The Utility of Unmanned Combat Air Systems Gaining Control of the Air by 2040

Student thesis: Doctoral ThesisDoctor of Philosophy


The era of manned flight is not yet over, and the likelihood of its demise is not imminent. Unmanned Aircraft Systems are, however, currently assuming roles in air power that, hitherto, have been undertaken by manned aircraft. In future warfare, will it be possible for Unmanned Combat Air Systems, the next stage in Unmanned Aircraft System evolution, to undertake the tasks and accept most of the risks that until now have been the lot of military aviators? The aim of this thesis is to determine where threats to a US led alliance in 2040 are likely to come from, and whether Unmanned Combat Air Systems will be effective in undertaking all the counter-air missions that are required of a nation’s armed forces. Control of the air is the foundation for all conventional military operations against an adversary with an air defence capability. If Unmanned Combat Air Systems cannot control the airspace in which they operate, and unless control can be gained by other than manned systems, then manned fighter aircraft will be required to achieve this task. This would be perverse, largely negating the purpose of utilising Unmanned Combat Air Systems. The effect that political, legal and ethical issues of using Unmanned Combat Air Systems might have upon decision makers cannot be underestimated, particularly in terms of their willingness to deploy such systems at little, if any, risk to their own military personnel. There is currently a lack of cohesion and clear thought on the future utility of Unmanned Combat Air Systems in the counter-air role, particularly within the UK, which requires cogent and informed input. This research examines these issues and will allow value to be added to the procurement decision process, and help inform future policy over the manned versus unmanned aircraft debate. Ultimately, this thesis advocates that Unmanned Combat Air Systems, capable of gaining control of the air, have the potential to offer a revolution in the way warfare will be conducted in the 21st Century.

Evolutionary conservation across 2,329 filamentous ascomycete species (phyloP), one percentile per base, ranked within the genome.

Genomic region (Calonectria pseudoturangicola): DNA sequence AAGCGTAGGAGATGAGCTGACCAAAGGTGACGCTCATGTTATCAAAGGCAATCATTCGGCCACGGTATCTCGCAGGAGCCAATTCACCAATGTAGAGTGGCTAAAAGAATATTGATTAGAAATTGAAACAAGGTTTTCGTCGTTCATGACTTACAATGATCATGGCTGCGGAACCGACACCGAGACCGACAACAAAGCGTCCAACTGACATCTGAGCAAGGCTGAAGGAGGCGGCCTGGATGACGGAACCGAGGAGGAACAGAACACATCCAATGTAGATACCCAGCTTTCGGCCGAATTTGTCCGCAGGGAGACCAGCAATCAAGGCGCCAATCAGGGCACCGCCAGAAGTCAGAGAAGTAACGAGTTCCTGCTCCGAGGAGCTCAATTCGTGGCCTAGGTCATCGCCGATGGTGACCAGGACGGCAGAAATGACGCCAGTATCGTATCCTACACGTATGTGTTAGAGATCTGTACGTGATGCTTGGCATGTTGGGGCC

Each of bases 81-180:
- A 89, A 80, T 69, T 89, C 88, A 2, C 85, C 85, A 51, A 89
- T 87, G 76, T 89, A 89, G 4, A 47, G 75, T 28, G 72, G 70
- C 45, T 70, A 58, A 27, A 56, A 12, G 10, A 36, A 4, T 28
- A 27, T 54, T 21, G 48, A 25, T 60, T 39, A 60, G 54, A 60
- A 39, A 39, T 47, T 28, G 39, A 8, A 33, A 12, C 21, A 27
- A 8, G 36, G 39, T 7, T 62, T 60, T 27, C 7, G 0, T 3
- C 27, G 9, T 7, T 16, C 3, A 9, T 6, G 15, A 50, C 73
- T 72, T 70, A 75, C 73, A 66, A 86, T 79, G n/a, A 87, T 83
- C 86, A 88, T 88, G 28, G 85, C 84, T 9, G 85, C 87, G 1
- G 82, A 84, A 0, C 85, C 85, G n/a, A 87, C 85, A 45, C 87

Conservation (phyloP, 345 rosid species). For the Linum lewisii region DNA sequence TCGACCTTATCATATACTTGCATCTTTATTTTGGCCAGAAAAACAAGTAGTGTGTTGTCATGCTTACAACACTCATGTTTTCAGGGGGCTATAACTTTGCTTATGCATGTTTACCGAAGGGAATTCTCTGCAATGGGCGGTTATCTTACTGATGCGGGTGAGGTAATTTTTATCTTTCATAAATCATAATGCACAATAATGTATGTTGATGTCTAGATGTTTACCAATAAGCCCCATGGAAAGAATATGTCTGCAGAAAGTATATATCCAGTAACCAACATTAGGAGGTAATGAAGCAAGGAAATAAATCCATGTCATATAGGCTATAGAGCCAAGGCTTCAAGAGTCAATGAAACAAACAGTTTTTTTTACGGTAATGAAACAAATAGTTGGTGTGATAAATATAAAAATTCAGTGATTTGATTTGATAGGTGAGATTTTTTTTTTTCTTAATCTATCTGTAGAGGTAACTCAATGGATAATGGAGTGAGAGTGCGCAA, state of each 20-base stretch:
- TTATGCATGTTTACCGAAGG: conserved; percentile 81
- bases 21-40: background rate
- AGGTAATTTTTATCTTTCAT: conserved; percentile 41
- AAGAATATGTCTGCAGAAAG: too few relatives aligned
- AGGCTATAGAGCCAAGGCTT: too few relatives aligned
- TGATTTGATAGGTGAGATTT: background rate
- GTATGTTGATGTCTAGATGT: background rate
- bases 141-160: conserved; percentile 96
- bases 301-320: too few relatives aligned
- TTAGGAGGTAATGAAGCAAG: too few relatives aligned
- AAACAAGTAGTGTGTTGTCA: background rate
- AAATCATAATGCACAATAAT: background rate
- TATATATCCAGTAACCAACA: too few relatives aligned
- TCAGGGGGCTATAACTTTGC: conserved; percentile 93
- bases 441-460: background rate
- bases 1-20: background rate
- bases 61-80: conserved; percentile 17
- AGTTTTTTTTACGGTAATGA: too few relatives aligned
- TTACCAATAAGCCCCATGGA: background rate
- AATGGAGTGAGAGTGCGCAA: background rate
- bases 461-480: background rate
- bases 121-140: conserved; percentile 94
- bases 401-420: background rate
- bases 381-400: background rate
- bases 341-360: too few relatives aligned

Date of Award2013
Original languageEnglish
Awarding Institution
  • King's College London
SupervisorChristina Goulter (Supervisor) & Philip Sabin (Supervisor)

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